"Ugh, I hate this place." The Princess yawned as she slid her legs out of the covers. She was still dressed; they had gone to bed in their clothes, as much for the extra warmth as for the modesty. Her tunic was rumpled and scruffy-looking. She fished her boots out from under the bed and wrestled them onto her feet. "Get Link up, would you?" she asked.

"Link?" Dark called softly, glancing towards the other bed. "Breakfast!" In another breath the covers flipped back and the young warrior sat up, still half asleep.

"Wha'?" he said, looking about blearily for the promised meal. "Where?"

"Downstairs," Sofia told him, "in ten minutes. Come on! Let's be on our way!"



It was cold outside, but definitely not as cold as it had been before. The sun shone brightly, gleaming off the snowy ground, and there was a tingling in the air that smelled of spring. They rode down the old road, following the curve of the hills, and came out through a cutting on a long sandy slope that stretched down to the rippling edge of the lake. Its waters lay gray and misty, fringed with dark reeds, stretching out into distance and the pale sky. Splinters of ice like broken mirrors lay along the shore.

They sat silent for a minute or two. "Well," Link said, pulling his cloak about him, "here we are. Which way do we go from here?"

"South," Zelda said. She turned her horse and stood in the stirrups, looking ahead. "We'll follow the shore down and see if we come to anything."

Lake Hylia was deserted at this time of year--deserted even, it seemed, by the animals that should have lived there. They saw not a bird as they rode on. The dull waters lapped like the tongues of dogs, oozed muddily through whispering reeds crusted with ice. The shore was desolate and cold, barren as the desert, but with none of the desert's living heat. They passed what might have been a village: there were a few rude log cabins clustered together near the remains of a jetty; but there were no people and the buildings were broken down and derelict. The skeleton of a boat lay in the shallows nearby, its timbers black and rotting, jutting like the ribs of a whale. They were silent until they had left the abandoned houses far behind.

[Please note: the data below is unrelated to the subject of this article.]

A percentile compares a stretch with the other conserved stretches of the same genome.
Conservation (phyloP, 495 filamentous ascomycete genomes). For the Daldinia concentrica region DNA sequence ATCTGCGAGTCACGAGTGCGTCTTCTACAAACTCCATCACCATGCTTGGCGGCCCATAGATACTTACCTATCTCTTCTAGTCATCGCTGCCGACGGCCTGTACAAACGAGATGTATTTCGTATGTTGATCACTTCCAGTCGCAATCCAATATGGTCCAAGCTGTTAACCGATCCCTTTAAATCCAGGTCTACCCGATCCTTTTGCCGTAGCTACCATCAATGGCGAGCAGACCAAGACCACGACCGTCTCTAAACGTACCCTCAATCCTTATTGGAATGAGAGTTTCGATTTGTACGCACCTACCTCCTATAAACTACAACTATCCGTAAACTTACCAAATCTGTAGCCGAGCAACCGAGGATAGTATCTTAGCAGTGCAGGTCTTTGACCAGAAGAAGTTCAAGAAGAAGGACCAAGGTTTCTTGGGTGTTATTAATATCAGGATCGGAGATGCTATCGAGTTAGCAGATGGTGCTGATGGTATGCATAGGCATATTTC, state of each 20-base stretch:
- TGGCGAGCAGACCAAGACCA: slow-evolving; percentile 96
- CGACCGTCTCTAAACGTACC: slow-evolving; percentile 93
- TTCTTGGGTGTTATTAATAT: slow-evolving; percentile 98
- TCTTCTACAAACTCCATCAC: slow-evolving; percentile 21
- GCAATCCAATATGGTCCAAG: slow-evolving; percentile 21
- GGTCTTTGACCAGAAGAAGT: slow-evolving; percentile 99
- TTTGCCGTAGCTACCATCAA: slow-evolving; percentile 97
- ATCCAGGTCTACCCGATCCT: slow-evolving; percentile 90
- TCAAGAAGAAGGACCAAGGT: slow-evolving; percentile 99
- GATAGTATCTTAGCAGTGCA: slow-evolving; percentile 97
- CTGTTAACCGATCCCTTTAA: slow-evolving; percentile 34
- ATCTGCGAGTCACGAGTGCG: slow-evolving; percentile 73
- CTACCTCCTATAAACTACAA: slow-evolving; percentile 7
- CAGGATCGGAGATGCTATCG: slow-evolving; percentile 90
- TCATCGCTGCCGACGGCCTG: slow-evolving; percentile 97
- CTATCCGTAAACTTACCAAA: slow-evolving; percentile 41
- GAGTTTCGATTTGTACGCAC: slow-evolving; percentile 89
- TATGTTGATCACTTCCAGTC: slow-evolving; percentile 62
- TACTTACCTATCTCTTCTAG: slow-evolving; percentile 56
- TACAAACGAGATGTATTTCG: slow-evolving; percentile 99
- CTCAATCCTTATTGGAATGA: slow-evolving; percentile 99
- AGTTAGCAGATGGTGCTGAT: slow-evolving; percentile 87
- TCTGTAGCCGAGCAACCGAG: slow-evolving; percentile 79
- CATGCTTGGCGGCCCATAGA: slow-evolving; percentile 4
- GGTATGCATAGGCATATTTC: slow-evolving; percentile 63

"I don't like this much," Sofia said. "When you said it was a lake, I thought of bright clear waters and sunshine. This is just horrible."

"Lakes never look their best in winter," Link told her.

She would not be comforted; she stared out at the murky waters, her eyes wide. "Anything could be down there," she said. "Anything at all."

They rode on, leaving the road behind now, and continued down along the shore. The horses picked their way through patches of snow, and then chill black mud; the ground grew damp and swampy. They dismounted and led the animals to save their feet. At midday they stopped and found seats on an old tree that had tipped and sunk in the mire until it was nearly horizontal, a thing of dead white wood and rotten, peeling bark. They ate sparingly of the dried foods they had brought with them; not even Link had much of an appetite. The horses browsed on stringy grass and blew into the waters of the lake.

"How much further, Zelda?" Sofia asked.

The Princess was poring over the map, frowning; she looked up and sighed. "I am not sure," she owned. "I think we ought to be close now; but I am not sure exactly what we are looking for."